Guyatt, G. H., Oxman, A. D., Vist, G. E., et al. 2008. GRADE: an emerging consensus on rating quality of evidence and strength of recommendations. BMJ, 336, 924–6.

Higgins, J. and Green, S. P. 2008. Cochrane handbook for systematic reviews of interventions [Online]. Oxford: Wiley-Blackwell. Available at: <http://tectutorials.com/Resources/ AHRQ%20Modules/UoCTrainingMaterials/CochraneHB/booktext.pdf>.

Higgins, J. P., Thompson, S. G., Deeks, J. J., and Altman, D. G. 2003. Measuring inconsistency in meta-analyses. BMJ, 327, 557–60.

Jenkins, M. 2004. Evaluation of methodological search filters—a review. Health Information & Libraries Journal, 21, 148–63.

Khan, K. S. 2003. Systematic reviews to support evidence-based medicine: how to review and apply findings of healthcare research. London: Royal Society of Medicine Press.

Liberati, A., Altman, D. G., Tetzlaff, J., et al. 2009. The PRISMA statement for reporting sys- tematic reviews and meta-analyses of studies that evaluate health care interventions: expla- nation and elaboration. PLoS Medicine, 6, e1000100.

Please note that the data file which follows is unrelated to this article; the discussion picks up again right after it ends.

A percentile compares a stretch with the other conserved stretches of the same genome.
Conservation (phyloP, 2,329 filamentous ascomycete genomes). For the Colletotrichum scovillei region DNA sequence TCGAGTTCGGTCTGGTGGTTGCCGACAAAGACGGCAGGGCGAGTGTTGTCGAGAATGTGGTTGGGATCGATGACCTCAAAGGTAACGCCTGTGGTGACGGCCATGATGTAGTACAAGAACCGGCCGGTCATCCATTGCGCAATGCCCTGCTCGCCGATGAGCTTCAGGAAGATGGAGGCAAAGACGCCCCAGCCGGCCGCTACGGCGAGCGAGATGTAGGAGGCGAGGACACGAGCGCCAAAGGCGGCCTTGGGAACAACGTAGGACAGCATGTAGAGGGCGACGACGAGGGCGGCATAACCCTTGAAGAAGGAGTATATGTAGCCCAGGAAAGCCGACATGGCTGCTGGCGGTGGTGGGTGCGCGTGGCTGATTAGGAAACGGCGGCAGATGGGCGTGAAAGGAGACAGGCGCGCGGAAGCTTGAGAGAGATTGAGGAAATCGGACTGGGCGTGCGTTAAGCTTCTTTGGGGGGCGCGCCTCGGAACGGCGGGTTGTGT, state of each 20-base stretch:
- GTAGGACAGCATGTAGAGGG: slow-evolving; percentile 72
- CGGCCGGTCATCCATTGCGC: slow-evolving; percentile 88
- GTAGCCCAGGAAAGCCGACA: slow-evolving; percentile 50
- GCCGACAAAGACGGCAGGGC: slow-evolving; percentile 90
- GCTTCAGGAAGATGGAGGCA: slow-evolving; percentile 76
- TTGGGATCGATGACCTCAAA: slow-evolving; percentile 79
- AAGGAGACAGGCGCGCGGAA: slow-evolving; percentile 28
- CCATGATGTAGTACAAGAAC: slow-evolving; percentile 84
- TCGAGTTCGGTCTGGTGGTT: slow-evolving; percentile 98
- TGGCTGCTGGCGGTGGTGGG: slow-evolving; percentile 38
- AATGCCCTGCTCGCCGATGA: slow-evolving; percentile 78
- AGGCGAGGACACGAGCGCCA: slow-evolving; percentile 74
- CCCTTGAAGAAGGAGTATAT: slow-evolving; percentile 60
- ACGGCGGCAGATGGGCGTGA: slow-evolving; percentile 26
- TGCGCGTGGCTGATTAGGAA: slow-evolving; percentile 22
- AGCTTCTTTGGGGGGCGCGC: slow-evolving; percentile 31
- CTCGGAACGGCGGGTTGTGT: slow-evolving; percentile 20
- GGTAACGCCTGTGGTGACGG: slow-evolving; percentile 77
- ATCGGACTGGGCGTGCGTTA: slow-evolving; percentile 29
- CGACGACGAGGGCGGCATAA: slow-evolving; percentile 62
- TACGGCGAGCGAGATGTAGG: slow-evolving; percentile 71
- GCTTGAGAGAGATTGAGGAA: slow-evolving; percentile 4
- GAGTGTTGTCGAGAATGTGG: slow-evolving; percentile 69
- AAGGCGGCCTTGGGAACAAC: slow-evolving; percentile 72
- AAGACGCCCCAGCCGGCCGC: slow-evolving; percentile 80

Moher, D., Liberati, A., Tetzlaff, J., Altman, D. G., and Group, P. 2009. Preferred reporting items for systematic reviews and meta-analyses: the PRISMA statement. PLoS Medicine, 6, e1000097.

Napierala Mavedzenge, S. M., Doyle, A. M., and Ross, D. A. 2011. HIV prevention in young people in sub-Saharan Africa: a systematic review. Journal of Adolescent Health, 49, 568–86. Zhang, L. N., Yang, Y. M., Xu, Z. R., Gui, Q. F., and Hu, Q. Q. 2010. Chewing substances with

or without tobacco and risk of cardiovascular disease in Asia: a meta-analysis. Journal of Zhejiang University SCIENCE B, 11, 681–9.

Section/topic # Checklist item Reported on page #

Conclusions 26 Provide a general interpretation of the results, in the context of other evidence, and implications for future research

FUNDING

funding 27 Describe sources of funding for the systematic review and other support (for example, supply of data); role of funders for the systematic review

from Moher et al., Preferred reporting items for systematic reviews and meta-analyses: the PRISMA state- ment, PLoS Medicine, Volume 6, Issue 7, e1000097, Copyright © Moher et al. 2009. This table is repro- duced from an open-access article distributed under the terms of the Creative Commons Attribution License, which permits unrestricted use, distribution, and reproduction in any medium, provided the origi- nal author and source are credited.

Chapter 4